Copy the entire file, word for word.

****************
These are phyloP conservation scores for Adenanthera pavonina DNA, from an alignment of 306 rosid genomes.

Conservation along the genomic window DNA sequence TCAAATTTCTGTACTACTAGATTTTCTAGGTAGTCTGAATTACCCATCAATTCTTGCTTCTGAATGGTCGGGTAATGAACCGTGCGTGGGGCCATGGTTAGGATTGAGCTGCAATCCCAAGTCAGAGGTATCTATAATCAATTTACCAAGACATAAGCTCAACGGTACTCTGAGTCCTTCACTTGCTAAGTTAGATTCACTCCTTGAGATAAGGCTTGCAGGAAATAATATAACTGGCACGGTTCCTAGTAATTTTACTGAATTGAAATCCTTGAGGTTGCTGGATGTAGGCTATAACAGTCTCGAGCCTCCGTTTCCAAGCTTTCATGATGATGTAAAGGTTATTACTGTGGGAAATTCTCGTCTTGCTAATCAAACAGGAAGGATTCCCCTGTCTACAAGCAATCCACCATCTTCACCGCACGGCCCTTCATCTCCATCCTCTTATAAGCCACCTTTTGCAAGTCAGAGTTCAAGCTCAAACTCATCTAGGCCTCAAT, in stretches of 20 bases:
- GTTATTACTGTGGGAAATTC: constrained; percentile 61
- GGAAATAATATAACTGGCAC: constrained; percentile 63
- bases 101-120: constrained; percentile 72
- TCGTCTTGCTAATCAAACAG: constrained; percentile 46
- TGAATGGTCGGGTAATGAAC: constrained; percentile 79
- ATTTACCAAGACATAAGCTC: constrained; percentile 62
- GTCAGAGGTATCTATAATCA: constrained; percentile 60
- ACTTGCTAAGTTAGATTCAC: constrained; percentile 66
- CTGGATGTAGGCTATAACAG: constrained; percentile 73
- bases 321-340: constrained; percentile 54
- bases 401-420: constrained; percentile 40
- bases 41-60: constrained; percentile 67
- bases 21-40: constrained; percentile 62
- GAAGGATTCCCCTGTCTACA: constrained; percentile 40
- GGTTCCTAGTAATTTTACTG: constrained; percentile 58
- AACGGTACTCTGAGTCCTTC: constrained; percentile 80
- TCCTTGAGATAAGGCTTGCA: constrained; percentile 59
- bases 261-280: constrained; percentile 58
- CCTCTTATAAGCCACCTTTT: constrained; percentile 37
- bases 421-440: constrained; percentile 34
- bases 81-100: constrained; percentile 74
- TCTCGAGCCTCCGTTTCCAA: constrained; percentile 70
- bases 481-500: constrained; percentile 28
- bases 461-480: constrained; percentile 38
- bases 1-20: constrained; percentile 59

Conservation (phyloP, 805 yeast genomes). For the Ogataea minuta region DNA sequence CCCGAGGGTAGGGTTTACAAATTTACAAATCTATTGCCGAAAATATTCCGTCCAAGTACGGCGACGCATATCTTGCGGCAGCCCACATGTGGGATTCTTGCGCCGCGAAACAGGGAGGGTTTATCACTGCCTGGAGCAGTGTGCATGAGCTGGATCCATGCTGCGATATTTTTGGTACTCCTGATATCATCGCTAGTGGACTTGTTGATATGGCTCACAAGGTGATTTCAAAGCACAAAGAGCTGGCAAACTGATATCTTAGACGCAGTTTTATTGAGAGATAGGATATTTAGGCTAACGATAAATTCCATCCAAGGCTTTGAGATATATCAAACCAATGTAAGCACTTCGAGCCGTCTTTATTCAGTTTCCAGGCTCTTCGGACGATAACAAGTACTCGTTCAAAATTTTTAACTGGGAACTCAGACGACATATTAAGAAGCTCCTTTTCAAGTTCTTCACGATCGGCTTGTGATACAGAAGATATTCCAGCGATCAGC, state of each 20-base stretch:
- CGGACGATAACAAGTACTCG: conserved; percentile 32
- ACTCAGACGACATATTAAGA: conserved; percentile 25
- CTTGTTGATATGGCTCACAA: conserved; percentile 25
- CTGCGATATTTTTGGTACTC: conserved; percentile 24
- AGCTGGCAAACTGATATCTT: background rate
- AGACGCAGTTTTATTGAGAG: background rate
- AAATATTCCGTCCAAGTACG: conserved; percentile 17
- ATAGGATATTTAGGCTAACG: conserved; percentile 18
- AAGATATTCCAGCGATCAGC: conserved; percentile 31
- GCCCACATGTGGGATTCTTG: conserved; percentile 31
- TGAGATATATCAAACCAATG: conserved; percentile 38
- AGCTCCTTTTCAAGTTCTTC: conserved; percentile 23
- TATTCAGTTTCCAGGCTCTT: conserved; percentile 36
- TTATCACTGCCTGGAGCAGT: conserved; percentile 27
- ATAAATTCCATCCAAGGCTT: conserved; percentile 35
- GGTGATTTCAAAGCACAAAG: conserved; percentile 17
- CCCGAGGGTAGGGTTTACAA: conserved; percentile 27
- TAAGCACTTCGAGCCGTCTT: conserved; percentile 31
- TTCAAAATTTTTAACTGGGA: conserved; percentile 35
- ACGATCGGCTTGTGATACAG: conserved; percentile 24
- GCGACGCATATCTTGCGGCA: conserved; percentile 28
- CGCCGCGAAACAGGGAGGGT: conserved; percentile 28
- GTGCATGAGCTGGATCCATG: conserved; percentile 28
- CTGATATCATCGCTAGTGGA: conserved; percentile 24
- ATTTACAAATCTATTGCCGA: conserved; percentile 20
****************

These are phyloP conservation scores for Adenanthera pavonina DNA, from an alignment of 306 rosid genomes.

Conservation along the genomic window DNA sequence TCAAATTTCTGTACTACTAGATTTTCTAGGTAGTCTGAATTACCCATCAATTCTTGCTTCTGAATGGTCGGGTAATGAACCGTGCGTGGGGCCATGGTTAGGATTGAGCTGCAATCCCAAGTCAGAGGTATCTATAATCAATTTACCAAGACATAAGCTCAACGGTACTCTGAGTCCTTCACTTGCTAAGTTAGATTCACTCCTTGAGATAAGGCTTGCAGGAAATAATATAACTGGCACGGTTCCTAGTAATTTTACTGAATTGAAATCCTTGAGGTTGCTGGATGTAGGCTATAACAGTCTCGAGCCTCCGTTTCCAAGCTTTCATGATGATGTAAAGGTTATTACTGTGGGAAATTCTCGTCTTGCTAATCAAACAGGAAGGATTCCCCTGTCTACAAGCAATCCACCATCTTCACCGCACGGCCCTTCATCTCCATCCTCTTATAAGCCACCTTTTGCAAGTCAGAGTTCAAGCTCAAACTCATCTAGGCCTCAAT, in stretches of 20 bases:
- GTTATTACTGTGGGAAATTC: constrained; percentile 61
- GGAAATAATATAACTGGCAC: constrained; percentile 63
- bases 101-120: constrained; percentile 72
- TCGTCTTGCTAATCAAACAG: constrained; percentile 46
- TGAATGGTCGGGTAATGAAC: constrained; percentile 79
- ATTTACCAAGACATAAGCTC: constrained; percentile 62
- GTCAGAGGTATCTATAATCA: constrained; percentile 60
- ACTTGCTAAGTTAGATTCAC: constrained; percentile 66
- CTGGATGTAGGCTATAACAG: constrained; percentile 73
- bases 321-340: constrained; percentile 54
- bases 401-420: constrained; percentile 40
- bases 41-60: constrained; percentile 67
- bases 21-40: constrained; percentile 62
- GAAGGATTCCCCTGTCTACA: constrained; percentile 40
- GGTTCCTAGTAATTTTACTG: constrained; percentile 58
- AACGGTACTCTGAGTCCTTC: constrained; percentile 80
- TCCTTGAGATAAGGCTTGCA: constrained; percentile 59
- bases 261-280: constrained; percentile 58
- CCTCTTATAAGCCACCTTTT: constrained; percentile 37
- bases 421-440: constrained; percentile 34
- bases 81-100: constrained; percentile 74
- TCTCGAGCCTCCGTTTCCAA: constrained; percentile 70
- bases 481-500: constrained; percentile 28
- bases 461-480: constrained; percentile 38
- bases 1-20: constrained; percentile 59

Conservation (phyloP, 805 yeast genomes). For the Ogataea minuta region DNA sequence CCCGAGGGTAGGGTTTACAAATTTACAAATCTATTGCCGAAAATATTCCGTCCAAGTACGGCGACGCATATCTTGCGGCAGCCCACATGTGGGATTCTTGCGCCGCGAAACAGGGAGGGTTTATCACTGCCTGGAGCAGTGTGCATGAGCTGGATCCATGCTGCGATATTTTTGGTACTCCTGATATCATCGCTAGTGGACTTGTTGATATGGCTCACAAGGTGATTTCAAAGCACAAAGAGCTGGCAAACTGATATCTTAGACGCAGTTTTATTGAGAGATAGGATATTTAGGCTAACGATAAATTCCATCCAAGGCTTTGAGATATATCAAACCAATGTAAGCACTTCGAGCCGTCTTTATTCAGTTTCCAGGCTCTTCGGACGATAACAAGTACTCGTTCAAAATTTTTAACTGGGAACTCAGACGACATATTAAGAAGCTCCTTTTCAAGTTCTTCACGATCGGCTTGTGATACAGAAGATATTCCAGCGATCAGC, state of each 20-base stretch:
- CGGACGATAACAAGTACTCG: conserved; percentile 32
- ACTCAGACGACATATTAAGA: conserved; percentile 25
- CTTGTTGATATGGCTCACAA: conserved; percentile 25
- CTGCGATATTTTTGGTACTC: conserved; percentile 24
- AGCTGGCAAACTGATATCTT: background rate
- AGACGCAGTTTTATTGAGAG: background rate
- AAATATTCCGTCCAAGTACG: conserved; percentile 17
- ATAGGATATTTAGGCTAACG: conserved; percentile 18
- AAGATATTCCAGCGATCAGC: conserved; percentile 31
- GCCCACATGTGGGATTCTTG: conserved; percentile 31
- TGAGATATATCAAACCAATG: conserved; percentile 38
- AGCTCCTTTTCAAGTTCTTC: conserved; percentile 23
- TATTCAGTTTCCAGGCTCTT: conserved; percentile 36
- TTATCACTGCCTGGAGCAGT: conserved; percentile 27
- ATAAATTCCATCCAAGGCTT: conserved; percentile 35
- GGTGATTTCAAAGCACAAAG: conserved; percentile 17
- CCCGAGGGTAGGGTTTACAA: conserved; percentile 27
- TAAGCACTTCGAGCCGTCTT: conserved; percentile 31
- TTCAAAATTTTTAACTGGGA: conserved; percentile 35
- ACGATCGGCTTGTGATACAG: conserved; percentile 24
- GCGACGCATATCTTGCGGCA: conserved; percentile 28
- CGCCGCGAAACAGGGAGGGT: conserved; percentile 28
- GTGCATGAGCTGGATCCATG: conserved; percentile 28
- CTGATATCATCGCTAGTGGA: conserved; percentile 24
- ATTTACAAATCTATTGCCGA: conserved; percentile 20